Texas Rising June 2008

Forest Country, Texas

Local Government
Tools that Made
the Difference

Texas Forest Country

Sue Kennedy, chairwoman of the Texas Forest Country Partnership, gives the following advice for growing tourism:

Join forces with other area entities and businesses that have an economic interest in growing tourism.

Define resources available to attract tourists and brainstorm on how to package those resources.

Find agencies that can help, such as the Governor’s Office, Texas Department of Agriculture and the Texas Department of Transportation.

Be comfortable with starting small. Whatever is done, do it very well so that it can be the basis of successful growth.

Nonprofit group promotes beauty of East Texas attractions, recreation.

by Karen Hudgins

If the members of the Texas Forest Country Partnership achieve their goal, the “Texas Forest Country” will automatically conjure striking images of wildlife, forests and diverse recreational activities in East Texas.

“We’re hoping when people hear that, they’re going to think about agricultural tourism – hunting, fishing, walking trails, camping areas and national forests,” says Sue Kennedy, chairwoman of the Texas Forest Country Partnership (TFCP). “Those kinds of scenes will be automatically inspired by hearing that brand.”

Called the Pineywoods Economic Partnership until 2007, the TFCP is a nonprofit economic development organization devoted to promoting tourism and other initiatives including work force in its 13-county region.

“We’re trying to give a much broader picture of what’s available in East Texas,” Kennedy says. “We have so much diversity on this side of the state, whether it’s bird watching, hiking or Texas wildflowers.”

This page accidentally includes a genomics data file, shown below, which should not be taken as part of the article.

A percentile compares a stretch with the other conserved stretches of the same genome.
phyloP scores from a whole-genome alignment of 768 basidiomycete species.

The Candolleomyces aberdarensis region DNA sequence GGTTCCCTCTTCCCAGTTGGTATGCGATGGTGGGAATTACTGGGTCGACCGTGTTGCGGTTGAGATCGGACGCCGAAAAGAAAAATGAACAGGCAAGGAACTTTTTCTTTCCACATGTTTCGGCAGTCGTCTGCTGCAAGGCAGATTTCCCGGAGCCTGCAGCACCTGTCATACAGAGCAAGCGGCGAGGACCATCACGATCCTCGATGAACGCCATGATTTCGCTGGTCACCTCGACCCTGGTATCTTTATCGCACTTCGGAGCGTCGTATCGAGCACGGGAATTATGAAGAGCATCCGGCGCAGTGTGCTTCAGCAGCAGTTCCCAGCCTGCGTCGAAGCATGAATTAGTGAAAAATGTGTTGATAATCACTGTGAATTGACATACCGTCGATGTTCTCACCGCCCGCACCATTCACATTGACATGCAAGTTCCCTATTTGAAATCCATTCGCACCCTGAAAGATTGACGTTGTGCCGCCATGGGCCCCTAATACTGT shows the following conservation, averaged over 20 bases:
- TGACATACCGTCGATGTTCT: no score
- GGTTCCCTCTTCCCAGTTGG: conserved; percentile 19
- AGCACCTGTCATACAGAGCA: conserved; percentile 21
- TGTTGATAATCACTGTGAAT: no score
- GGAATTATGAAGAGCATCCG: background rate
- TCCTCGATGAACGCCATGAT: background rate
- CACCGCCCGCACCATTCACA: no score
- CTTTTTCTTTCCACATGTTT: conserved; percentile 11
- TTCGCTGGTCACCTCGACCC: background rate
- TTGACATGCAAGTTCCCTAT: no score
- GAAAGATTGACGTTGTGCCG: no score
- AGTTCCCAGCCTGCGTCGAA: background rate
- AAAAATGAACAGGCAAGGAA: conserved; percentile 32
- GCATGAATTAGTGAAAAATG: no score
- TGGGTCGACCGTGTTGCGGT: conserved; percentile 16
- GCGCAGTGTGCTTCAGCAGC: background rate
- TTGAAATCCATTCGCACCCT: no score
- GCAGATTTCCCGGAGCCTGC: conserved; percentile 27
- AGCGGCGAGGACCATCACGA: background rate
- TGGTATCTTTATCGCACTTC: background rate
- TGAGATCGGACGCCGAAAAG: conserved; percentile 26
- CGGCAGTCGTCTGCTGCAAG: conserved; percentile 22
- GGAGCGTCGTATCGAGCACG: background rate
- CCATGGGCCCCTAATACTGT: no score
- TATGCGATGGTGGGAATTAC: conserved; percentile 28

Photo: Texas Parks and Wildlife Department

In 2006 the group solicited $100,000 from interested organizations and secured a three-year commitment for the funds to kick off a multi-year marketing campaign. TFCP contracted with marketing firm Ainsworth/Alvis LLC in Lufkin. The $100,000 paid for the initial project to launch the Texas Forest Country brand and logo and to expand marketing efforts, including trade shows, Web sites and brochures.

A 30-member board, including at least one member from each of TFCP’s 13 counties, meets quarterly and votes on all decisions. Members can include individuals, companies and government entities.

TFCP can help promote member communities that may not have many marketing dollars. Its Web site, www.texasforestcountry.com, links to member Web sites and tourism-related events. TR

For more information on tourism offerings in East Texas, visit www.texasforestcountry.com.

For resources on promoting your community’s tourism offerings, visit the Comptroller’s Local Government Assistance and Economic Development Division Web site at www.TexasAhead.org.